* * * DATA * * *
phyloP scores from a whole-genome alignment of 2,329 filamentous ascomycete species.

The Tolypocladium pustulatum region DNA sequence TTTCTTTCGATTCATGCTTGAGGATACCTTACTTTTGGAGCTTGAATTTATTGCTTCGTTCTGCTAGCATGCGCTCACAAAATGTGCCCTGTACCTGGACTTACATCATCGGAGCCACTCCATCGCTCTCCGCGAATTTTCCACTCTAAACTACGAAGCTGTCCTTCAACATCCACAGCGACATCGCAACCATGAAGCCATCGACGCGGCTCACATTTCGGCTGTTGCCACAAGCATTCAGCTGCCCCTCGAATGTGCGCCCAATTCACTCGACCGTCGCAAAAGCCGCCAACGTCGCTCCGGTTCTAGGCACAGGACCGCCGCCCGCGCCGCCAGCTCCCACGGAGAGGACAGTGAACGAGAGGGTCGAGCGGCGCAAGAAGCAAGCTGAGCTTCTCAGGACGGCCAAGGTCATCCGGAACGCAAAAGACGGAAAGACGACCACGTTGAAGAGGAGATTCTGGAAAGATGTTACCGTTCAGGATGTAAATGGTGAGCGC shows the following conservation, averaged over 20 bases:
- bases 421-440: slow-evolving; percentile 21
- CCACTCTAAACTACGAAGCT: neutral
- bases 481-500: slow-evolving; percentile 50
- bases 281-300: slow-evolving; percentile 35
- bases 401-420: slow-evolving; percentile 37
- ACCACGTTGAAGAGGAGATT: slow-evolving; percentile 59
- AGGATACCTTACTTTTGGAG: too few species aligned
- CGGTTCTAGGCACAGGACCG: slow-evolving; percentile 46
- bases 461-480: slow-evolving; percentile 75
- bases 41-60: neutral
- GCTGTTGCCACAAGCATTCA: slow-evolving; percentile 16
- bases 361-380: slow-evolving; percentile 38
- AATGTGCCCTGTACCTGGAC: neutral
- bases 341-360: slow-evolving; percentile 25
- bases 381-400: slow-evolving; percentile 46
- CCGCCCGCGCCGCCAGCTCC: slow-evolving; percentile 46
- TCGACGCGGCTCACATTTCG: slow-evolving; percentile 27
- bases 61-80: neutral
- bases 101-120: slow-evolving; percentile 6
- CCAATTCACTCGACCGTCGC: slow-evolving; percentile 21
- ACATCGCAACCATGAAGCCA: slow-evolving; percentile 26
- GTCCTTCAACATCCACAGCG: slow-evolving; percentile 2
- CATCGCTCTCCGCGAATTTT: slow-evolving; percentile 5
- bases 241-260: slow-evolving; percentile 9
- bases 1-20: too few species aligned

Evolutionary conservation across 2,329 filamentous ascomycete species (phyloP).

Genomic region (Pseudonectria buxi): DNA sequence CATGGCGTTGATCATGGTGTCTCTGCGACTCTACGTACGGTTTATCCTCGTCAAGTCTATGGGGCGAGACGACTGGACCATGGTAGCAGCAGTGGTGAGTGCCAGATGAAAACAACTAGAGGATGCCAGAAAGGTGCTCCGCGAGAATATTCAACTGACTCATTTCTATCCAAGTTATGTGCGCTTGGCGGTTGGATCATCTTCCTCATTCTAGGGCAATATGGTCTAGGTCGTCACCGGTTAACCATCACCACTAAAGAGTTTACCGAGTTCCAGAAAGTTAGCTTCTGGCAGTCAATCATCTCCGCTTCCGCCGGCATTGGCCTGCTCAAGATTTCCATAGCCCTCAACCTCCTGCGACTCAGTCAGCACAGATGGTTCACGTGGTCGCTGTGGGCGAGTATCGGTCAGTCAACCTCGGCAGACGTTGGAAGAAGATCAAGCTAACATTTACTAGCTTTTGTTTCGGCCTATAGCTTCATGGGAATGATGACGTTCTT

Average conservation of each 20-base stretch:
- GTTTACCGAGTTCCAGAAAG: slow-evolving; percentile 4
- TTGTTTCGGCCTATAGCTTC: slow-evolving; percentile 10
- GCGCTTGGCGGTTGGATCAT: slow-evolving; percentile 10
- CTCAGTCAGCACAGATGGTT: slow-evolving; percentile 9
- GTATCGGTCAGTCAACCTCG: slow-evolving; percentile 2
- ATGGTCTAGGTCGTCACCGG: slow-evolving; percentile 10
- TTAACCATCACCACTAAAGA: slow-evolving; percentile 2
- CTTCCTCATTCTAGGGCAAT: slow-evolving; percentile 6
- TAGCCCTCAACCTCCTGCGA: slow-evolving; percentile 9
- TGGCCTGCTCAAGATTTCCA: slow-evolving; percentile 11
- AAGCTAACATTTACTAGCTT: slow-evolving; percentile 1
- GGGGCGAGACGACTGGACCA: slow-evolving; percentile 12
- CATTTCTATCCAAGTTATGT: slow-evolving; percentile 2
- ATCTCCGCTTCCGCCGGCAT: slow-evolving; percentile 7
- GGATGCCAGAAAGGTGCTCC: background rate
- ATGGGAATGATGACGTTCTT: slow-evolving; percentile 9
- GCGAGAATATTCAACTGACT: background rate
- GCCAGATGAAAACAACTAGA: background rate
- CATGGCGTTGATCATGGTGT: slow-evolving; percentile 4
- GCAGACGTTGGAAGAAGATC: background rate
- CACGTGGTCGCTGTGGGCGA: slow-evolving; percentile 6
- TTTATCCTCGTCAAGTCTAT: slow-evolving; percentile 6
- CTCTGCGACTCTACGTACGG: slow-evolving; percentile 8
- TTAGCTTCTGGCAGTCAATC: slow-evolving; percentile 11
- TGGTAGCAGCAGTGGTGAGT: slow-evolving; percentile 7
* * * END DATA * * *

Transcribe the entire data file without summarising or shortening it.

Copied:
phyloP scores from a whole-genome alignment of 2,329 filamentous ascomycete species.

The Tolypocladium pustulatum region DNA sequence TTTCTTTCGATTCATGCTTGAGGATACCTTACTTTTGGAGCTTGAATTTATTGCTTCGTTCTGCTAGCATGCGCTCACAAAATGTGCCCTGTACCTGGACTTACATCATCGGAGCCACTCCATCGCTCTCCGCGAATTTTCCACTCTAAACTACGAAGCTGTCCTTCAACATCCACAGCGACATCGCAACCATGAAGCCATCGACGCGGCTCACATTTCGGCTGTTGCCACAAGCATTCAGCTGCCCCTCGAATGTGCGCCCAATTCACTCGACCGTCGCAAAAGCCGCCAACGTCGCTCCGGTTCTAGGCACAGGACCGCCGCCCGCGCCGCCAGCTCCCACGGAGAGGACAGTGAACGAGAGGGTCGAGCGGCGCAAGAAGCAAGCTGAGCTTCTCAGGACGGCCAAGGTCATCCGGAACGCAAAAGACGGAAAGACGACCACGTTGAAGAGGAGATTCTGGAAAGATGTTACCGTTCAGGATGTAAATGGTGAGCGC shows the following conservation, averaged over 20 bases:
- bases 421-440: slow-evolving; percentile 21
- CCACTCTAAACTACGAAGCT: neutral
- bases 481-500: slow-evolving; percentile 50
- bases 281-300: slow-evolving; percentile 35
- bases 401-420: slow-evolving; percentile 37
- ACCACGTTGAAGAGGAGATT: slow-evolving; percentile 59
- AGGATACCTTACTTTTGGAG: too few species aligned
- CGGTTCTAGGCACAGGACCG: slow-evolving; percentile 46
- bases 461-480: slow-evolving; percentile 75
- bases 41-60: neutral
- GCTGTTGCCACAAGCATTCA: slow-evolving; percentile 16
- bases 361-380: slow-evolving; percentile 38
- AATGTGCCCTGTACCTGGAC: neutral
- bases 341-360: slow-evolving; percentile 25
- bases 381-400: slow-evolving; percentile 46
- CCGCCCGCGCCGCCAGCTCC: slow-evolving; percentile 46
- TCGACGCGGCTCACATTTCG: slow-evolving; percentile 27
- bases 61-80: neutral
- bases 101-120: slow-evolving; percentile 6
- CCAATTCACTCGACCGTCGC: slow-evolving; percentile 21
- ACATCGCAACCATGAAGCCA: slow-evolving; percentile 26
- GTCCTTCAACATCCACAGCG: slow-evolving; percentile 2
- CATCGCTCTCCGCGAATTTT: slow-evolving; percentile 5
- bases 241-260: slow-evolving; percentile 9
- bases 1-20: too few species aligned

Evolutionary conservation across 2,329 filamentous ascomycete species (phyloP).

Genomic region (Pseudonectria buxi): DNA sequence CATGGCGTTGATCATGGTGTCTCTGCGACTCTACGTACGGTTTATCCTCGTCAAGTCTATGGGGCGAGACGACTGGACCATGGTAGCAGCAGTGGTGAGTGCCAGATGAAAACAACTAGAGGATGCCAGAAAGGTGCTCCGCGAGAATATTCAACTGACTCATTTCTATCCAAGTTATGTGCGCTTGGCGGTTGGATCATCTTCCTCATTCTAGGGCAATATGGTCTAGGTCGTCACCGGTTAACCATCACCACTAAAGAGTTTACCGAGTTCCAGAAAGTTAGCTTCTGGCAGTCAATCATCTCCGCTTCCGCCGGCATTGGCCTGCTCAAGATTTCCATAGCCCTCAACCTCCTGCGACTCAGTCAGCACAGATGGTTCACGTGGTCGCTGTGGGCGAGTATCGGTCAGTCAACCTCGGCAGACGTTGGAAGAAGATCAAGCTAACATTTACTAGCTTTTGTTTCGGCCTATAGCTTCATGGGAATGATGACGTTCTT

Average conservation of each 20-base stretch:
- GTTTACCGAGTTCCAGAAAG: slow-evolving; percentile 4
- TTGTTTCGGCCTATAGCTTC: slow-evolving; percentile 10
- GCGCTTGGCGGTTGGATCAT: slow-evolving; percentile 10
- CTCAGTCAGCACAGATGGTT: slow-evolving; percentile 9
- GTATCGGTCAGTCAACCTCG: slow-evolving; percentile 2
- ATGGTCTAGGTCGTCACCGG: slow-evolving; percentile 10
- TTAACCATCACCACTAAAGA: slow-evolving; percentile 2
- CTTCCTCATTCTAGGGCAAT: slow-evolving; percentile 6
- TAGCCCTCAACCTCCTGCGA: slow-evolving; percentile 9
- TGGCCTGCTCAAGATTTCCA: slow-evolving; percentile 11
- AAGCTAACATTTACTAGCTT: slow-evolving; percentile 1
- GGGGCGAGACGACTGGACCA: slow-evolving; percentile 12
- CATTTCTATCCAAGTTATGT: slow-evolving; percentile 2
- ATCTCCGCTTCCGCCGGCAT: slow-evolving; percentile 7
- GGATGCCAGAAAGGTGCTCC: background rate
- ATGGGAATGATGACGTTCTT: slow-evolving; percentile 9
- GCGAGAATATTCAACTGACT: background rate
- GCCAGATGAAAACAACTAGA: background rate
- CATGGCGTTGATCATGGTGT: slow-evolving; percentile 4
- GCAGACGTTGGAAGAAGATC: background rate
- CACGTGGTCGCTGTGGGCGA: slow-evolving; percentile 6
- TTTATCCTCGTCAAGTCTAT: slow-evolving; percentile 6
- CTCTGCGACTCTACGTACGG: slow-evolving; percentile 8
- TTAGCTTCTGGCAGTCAATC: slow-evolving; percentile 11
- TGGTAGCAGCAGTGGTGAGT: slow-evolving; percentile 7